Title: The Sinking City
Publisher: Bigben Interactive
Genre: Action, Adventure
Age Rating: PEGI 18
Release Date: 27/06/2019
Price: £39.99 – Rapid Reviews UK was very kindly provided with a review code for this title.
The Sinking City is a rare foray away from Sherlock Holmes and into the dark horror world of H.P. Lovecraft from developer Frogwares. Does this adventure in a flooded New England town excite? Read on to find out in this Rapid Review!
The Sinking City casts you as Charles Reed, an ex-US Navy diver turned private detective working out of Boston. After grappling with strange visions and sleepless nights, Charles finds himself on a ship bound for the flooded city of Oakmont Massachusetts. Upon arrival, he’s set on an investigation of strange ruins, horrifying monsters, and political (and criminal) rivalries. It’s a fascinating setting anchored by the themes and mythos of seminal horror writer, H.P. Lovecraft.
It’s important to note that Lovecraft himself was considered to be a virulent, hateful bigot. He was a man plagued by a wide range of phobias, most often centred around hatred of anyone who didn’t look, think, and act like himself. This manifested in ways both overt and subversive in his writing, and any reading of his work should be done with an understanding of both the times and the man that produced it. Interestingly, most modern interpretations of his work tend to iron out the problematic wrinkles that permeate much of his storytelling. Instead of confronting the racism and bigotry present in Lovecraft’s writing, games, films, and other media that discusses and adapts his work tends to focus on the monsters, not the deeper meaning behind them.
The Sinking City, however, tries a different approach. This is a game that attempts to reckon with the awfulness behind these stories and concepts. While it doesn’t always hit the mark, it presents a valiant effort – one that seems earnest and honest in its attempt to separate the good from the bad in this writer’s work.
But before digging into the story, what do you actually DO in the Sinking City?
This is, at its core, an open-world adventure game. Frogwares themselves have been hesitant to use the term “open-world” because of the expectations that come with it. Many people expect an open-world game to contain a map with loads of icons and a compass full of quest markers and shopkeepers. The Sinking City, instead, leaves much of the exploration up to the player, unguided. It also doesn’t focus on populating its world with loads of things to do. Instead, the city of Oakmont functions more as a character than a map full of icons. It’s a space that you move through to get to your next investigation, not a place that you spend hunting for collectables or points of interest.
It’s in the adventure gameplay that this game truly shines too. While locations often follow a simple formula of “fight monsters, hunt for objects, piece together a sequence of events,” working through this process is almost always entertaining. Often, clues also lead to a trip to the library, city hall, hospital, or police station to sift through the archives and narrow down the next location to investigate. It’s fun and really feels like you’re doing detective work.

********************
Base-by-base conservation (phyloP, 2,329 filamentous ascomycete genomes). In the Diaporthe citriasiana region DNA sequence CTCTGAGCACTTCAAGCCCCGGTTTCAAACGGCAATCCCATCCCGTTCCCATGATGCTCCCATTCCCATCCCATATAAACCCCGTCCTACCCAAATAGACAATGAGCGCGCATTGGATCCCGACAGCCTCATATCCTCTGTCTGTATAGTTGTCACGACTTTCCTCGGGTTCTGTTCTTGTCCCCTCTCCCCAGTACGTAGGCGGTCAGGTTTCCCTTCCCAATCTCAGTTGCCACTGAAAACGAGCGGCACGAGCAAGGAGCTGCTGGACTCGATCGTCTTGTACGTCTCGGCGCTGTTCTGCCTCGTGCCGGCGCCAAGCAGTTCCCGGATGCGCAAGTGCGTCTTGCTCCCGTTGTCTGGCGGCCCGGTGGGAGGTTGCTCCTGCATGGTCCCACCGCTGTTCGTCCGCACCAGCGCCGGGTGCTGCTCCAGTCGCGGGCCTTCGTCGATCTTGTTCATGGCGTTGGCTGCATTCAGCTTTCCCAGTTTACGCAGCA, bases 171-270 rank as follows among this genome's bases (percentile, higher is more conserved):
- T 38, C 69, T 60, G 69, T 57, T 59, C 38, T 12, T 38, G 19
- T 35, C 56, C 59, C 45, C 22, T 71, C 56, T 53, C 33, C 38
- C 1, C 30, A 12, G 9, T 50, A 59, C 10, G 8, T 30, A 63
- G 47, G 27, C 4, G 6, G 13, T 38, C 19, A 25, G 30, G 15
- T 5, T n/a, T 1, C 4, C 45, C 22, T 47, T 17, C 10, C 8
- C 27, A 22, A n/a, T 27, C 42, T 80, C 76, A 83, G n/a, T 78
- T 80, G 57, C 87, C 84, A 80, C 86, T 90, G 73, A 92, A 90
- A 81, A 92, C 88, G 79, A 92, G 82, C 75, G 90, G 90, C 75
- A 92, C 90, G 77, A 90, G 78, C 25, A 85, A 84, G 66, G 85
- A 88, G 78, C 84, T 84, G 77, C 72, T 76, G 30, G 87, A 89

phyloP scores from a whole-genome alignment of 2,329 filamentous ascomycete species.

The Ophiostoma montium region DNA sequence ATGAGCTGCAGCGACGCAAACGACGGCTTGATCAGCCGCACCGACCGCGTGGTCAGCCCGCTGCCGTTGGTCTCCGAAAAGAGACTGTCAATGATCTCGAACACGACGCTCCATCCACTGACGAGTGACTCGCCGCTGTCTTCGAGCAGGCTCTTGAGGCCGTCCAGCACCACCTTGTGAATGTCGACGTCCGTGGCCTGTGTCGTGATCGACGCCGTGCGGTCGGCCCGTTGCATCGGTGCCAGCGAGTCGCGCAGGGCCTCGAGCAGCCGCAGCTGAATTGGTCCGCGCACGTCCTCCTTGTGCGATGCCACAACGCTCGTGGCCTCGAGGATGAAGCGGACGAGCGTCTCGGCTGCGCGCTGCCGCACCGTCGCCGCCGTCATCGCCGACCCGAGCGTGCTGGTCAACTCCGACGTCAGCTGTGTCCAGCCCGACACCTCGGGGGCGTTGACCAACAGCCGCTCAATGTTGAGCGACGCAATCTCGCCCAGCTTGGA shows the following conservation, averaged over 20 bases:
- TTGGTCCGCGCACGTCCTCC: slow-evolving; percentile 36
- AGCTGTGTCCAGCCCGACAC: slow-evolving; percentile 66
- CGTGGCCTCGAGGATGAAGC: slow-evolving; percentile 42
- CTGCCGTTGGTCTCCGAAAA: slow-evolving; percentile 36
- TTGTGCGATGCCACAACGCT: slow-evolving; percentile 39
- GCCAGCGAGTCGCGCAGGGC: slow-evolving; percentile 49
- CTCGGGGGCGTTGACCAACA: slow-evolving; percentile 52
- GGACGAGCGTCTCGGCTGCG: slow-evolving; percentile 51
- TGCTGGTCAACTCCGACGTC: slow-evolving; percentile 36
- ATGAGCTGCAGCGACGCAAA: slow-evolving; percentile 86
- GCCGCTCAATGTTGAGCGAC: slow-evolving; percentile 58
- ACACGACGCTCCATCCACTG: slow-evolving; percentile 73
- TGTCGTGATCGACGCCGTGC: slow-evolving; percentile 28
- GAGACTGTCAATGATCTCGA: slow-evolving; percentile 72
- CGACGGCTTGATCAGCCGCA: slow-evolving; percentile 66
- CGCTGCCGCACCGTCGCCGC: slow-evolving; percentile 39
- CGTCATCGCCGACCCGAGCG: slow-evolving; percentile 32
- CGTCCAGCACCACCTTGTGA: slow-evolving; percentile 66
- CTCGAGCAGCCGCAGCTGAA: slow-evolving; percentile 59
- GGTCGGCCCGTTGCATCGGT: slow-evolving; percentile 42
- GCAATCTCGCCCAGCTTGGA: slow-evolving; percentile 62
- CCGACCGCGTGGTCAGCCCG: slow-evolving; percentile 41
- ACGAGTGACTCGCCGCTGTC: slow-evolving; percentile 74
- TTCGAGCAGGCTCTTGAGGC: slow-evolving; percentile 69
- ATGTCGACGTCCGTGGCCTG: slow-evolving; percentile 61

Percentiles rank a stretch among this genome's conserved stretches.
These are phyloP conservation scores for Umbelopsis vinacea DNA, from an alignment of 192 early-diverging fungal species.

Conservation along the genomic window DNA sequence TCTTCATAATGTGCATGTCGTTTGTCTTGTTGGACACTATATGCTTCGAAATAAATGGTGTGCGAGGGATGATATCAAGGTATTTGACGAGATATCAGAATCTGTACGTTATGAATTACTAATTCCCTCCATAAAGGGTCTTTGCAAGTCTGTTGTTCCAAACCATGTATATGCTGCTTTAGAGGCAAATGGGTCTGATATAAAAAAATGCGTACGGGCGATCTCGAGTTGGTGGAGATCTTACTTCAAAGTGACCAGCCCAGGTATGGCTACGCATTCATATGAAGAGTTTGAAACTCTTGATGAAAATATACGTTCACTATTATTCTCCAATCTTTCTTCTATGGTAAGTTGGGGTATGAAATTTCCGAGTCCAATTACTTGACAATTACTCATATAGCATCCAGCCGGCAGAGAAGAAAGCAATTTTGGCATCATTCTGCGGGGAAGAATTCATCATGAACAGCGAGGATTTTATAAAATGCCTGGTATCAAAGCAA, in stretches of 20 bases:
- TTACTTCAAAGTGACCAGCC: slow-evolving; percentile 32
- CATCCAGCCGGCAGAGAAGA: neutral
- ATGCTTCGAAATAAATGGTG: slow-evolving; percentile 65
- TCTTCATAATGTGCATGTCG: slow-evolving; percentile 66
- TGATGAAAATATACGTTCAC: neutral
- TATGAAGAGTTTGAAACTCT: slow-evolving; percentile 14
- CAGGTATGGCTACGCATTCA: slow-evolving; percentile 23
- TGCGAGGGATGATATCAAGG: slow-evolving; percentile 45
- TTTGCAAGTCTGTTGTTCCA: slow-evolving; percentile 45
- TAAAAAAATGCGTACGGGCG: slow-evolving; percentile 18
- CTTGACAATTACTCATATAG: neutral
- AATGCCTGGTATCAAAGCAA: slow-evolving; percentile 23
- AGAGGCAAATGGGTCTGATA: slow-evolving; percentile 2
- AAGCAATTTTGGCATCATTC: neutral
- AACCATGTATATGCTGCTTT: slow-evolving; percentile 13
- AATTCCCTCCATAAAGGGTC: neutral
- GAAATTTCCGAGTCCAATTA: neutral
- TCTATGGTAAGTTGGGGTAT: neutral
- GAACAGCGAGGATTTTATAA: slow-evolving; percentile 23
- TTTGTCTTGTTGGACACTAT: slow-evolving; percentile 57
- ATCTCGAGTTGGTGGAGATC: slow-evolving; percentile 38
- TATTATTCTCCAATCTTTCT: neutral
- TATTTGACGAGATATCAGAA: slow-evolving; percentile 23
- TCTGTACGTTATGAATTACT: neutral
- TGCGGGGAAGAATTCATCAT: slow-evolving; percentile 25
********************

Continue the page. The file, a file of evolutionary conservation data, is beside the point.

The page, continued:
On the flipside, the combat in the Sinking City often feels mediocre to downright bad. Early on, your weapons feel nearly useless against the monsters infesting the city. This would work well if running away was an option, but because these creatures frequently inhabit the places you’re investigating, running isn’t an option. Instead, you’re required to desperately plink away at them, often resorting to melee attacks to finish the job due to scarce resources. Around the midpoint of the game, combat hits a sweet spot. Your weapons feel powerful enough to cope with enemies, but encounters are still tense and occasionally frightening. Sadly this passes quickly, and combat becomes trivial and simplistic.
Part of the reason for this power curve is the lacklustre role-playing system present in the game. While I found a weird sense of satisfaction from unlocking each skill, these are mostly things like “plus 10% damage,” or “hold three extra rifle rounds.” When paired with the intense power creep of the weapons you unlock as you progress, combat fades away as a real concern.
Other minor gripes with the game come in the form of the occasional visual bug, re-used environments, and some shaky animation work at times.
When combined with the exceptional investigation portions of the gameplay (which make up about 70% of your time spent with the game), the story is truly engaging. Well written characters with great voice acting deliver a tale of intrigue, corruption, violence, and prejudice. While the game shies away from engaging with the real-world racism it claims to, it does touch on interactions between the fish folk of Innsmouth and the humans of Oakmont. Thrown into the mix is Robert Throgmorton, an influential man with features resembling an ape. How all of these characters tie together is fascinating, and the appearance of real hate groups like the KKK lends the story an authenticity that many attempts at this fiction fail to achieve.
Outside of the main story, there are side quests that offer experience, resources, and bits of lore. Some of the writing here is quite good as well, but it’s mostly delivered in the form of notes rather than full-blown conversations.
Either way, this is a game that more than makes up for some of its more mediocre elements with a fantastic story, setting, and suite of detective gameplay. An easy recommendation for fans of adventure games – as long as you can handle some action – and fans of eldritch horror.
Rapid Reviews Rating
You can purchase The Sinking City on the Epic Games Store on the following link, https://www.epicgames.com/store/en-US/product/the-sinking-city/home
You can find and read our reviews on OpenCritic.